• Barbara Ehrenreich, "Family Values," The Worst Years of Our Lives: Irreverent Notes from a Decade of Greed (1991)
  • A dissenting minority feels free only when it can impose its will on the majority: what it abominates most is the dissent of the majority.
    • Eric Hoffer, Reflections on the Human Condition, aph. 40 (1973)
  • In a society where dissenting viewpoints are suppressed, those viewpoints are potent and dangerous... Where dissent is tolerated, it rapidly becomes quaint and is viewed as un-sophisticated; people merely amuse themselves with the expression of contrary opinion.
    • Oscar, in Melmoth by David Sim, p. 41, 1991
  • Leading fosters a working atmosphere that stimulates an open exchange of ideas and fosters dissent. People should show a genuine concern for one another and treat one another with fairness, as peers and friends. With such an atmosphere it should be a pleasure to come to work.
    • Marvin Bower, (1997). The Will to Lead. p. 131, Boston: Harvard Business School Press, ISBN 0-87584-758-7
  • A simple way to determine whether the right to dissent in a particular society is being upheld is to apply the town square test: Can a person walk into the middle of the town square and express his or her views without fear of arrest, imprisonment, or physical harm? If he can, then that person is living in a free society. If not, it's a fear society.
    • Natan Sharansky, The Case for Democracy, pp. 40–41, 2004, with Ron Dermer
  • Thought that is silenced is always rebellious. Majorities, of course, are often mistaken. This is why the silencing of minorities is necessarily dangerous. Criticism and dissent are the indispensable antidote to major delusions.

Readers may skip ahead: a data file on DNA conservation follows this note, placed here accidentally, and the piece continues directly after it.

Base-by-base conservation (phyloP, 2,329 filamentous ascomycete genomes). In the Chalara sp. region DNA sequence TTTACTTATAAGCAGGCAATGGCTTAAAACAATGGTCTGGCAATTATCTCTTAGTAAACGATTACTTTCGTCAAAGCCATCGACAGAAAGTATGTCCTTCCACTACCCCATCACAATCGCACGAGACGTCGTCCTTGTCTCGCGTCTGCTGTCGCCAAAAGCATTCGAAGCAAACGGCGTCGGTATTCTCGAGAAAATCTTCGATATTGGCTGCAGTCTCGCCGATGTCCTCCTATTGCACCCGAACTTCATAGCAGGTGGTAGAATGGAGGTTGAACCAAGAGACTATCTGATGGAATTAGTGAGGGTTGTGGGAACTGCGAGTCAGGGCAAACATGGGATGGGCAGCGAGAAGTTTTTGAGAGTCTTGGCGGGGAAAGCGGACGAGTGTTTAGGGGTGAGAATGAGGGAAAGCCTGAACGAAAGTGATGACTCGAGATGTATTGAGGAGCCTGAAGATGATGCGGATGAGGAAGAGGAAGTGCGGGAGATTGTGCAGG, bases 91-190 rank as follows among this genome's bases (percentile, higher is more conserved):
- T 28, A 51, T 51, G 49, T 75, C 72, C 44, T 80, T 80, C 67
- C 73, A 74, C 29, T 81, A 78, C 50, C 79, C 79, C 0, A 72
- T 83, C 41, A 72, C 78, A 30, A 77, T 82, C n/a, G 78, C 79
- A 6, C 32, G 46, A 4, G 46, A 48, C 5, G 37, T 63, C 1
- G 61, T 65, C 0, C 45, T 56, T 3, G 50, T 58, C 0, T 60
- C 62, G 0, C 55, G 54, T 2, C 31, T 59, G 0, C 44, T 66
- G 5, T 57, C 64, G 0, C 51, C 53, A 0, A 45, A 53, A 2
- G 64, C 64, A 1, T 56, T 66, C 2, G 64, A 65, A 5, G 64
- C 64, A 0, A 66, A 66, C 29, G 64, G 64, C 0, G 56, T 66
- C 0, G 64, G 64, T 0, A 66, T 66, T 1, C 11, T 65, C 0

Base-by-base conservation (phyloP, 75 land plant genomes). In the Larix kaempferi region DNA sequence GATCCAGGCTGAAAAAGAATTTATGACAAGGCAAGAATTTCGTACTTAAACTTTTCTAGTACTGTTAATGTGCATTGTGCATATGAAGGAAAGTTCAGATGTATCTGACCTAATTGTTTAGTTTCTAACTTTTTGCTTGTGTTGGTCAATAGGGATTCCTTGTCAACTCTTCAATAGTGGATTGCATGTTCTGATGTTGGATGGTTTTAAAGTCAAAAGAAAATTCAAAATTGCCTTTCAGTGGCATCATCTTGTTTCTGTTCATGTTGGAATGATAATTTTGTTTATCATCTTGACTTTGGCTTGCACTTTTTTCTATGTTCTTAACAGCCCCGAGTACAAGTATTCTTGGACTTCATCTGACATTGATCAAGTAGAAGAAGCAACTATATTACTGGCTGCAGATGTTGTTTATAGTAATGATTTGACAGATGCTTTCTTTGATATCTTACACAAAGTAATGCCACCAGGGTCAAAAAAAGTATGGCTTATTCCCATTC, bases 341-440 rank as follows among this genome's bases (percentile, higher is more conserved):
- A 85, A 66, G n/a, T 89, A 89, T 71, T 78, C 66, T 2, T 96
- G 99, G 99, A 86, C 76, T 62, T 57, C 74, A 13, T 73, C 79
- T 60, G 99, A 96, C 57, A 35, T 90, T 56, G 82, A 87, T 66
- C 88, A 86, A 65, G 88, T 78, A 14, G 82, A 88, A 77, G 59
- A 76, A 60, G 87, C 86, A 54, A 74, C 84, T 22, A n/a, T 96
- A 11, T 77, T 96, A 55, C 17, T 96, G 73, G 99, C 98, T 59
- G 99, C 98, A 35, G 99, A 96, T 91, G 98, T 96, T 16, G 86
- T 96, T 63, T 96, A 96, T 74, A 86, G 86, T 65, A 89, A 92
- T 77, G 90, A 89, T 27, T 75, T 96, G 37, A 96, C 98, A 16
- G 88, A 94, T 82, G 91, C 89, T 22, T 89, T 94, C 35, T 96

• The peculiar evil of silencing the expression of an opinion is, that it is robbing the human race; posterity as well as the existing generation; those who dissent from the opinion, still more than those who hold it. If the opinion is right, they are deprived of the opportunity of exchanging error for truth: if wrong, they lose, what is almost as great a benefit, the clearer perception and livelier impression of truth, produced by its collision with error.

Unsourced

  • The spirit of resistance to government is so valuable on certain occasions, that I wish it to be always kept alive. It will often be exercised when wrong, but better so than not to be exercised at all. I like a little rebellion now and then.
  • If our democracy is to flourish, it must have criticism; if our government is to function it must have dissent.

See also

References

  1. a b Dissent is the highest form of patriotism, Thomas Jefferson Encyclopedia
  2. Discussion at urbanlegends.about.com/b/2005/02/15/misattributed-dissent-is-the-highest-form-of-patriotism.htm (Misattributed: Dissent is the highest form of patriotism)
  3. [1]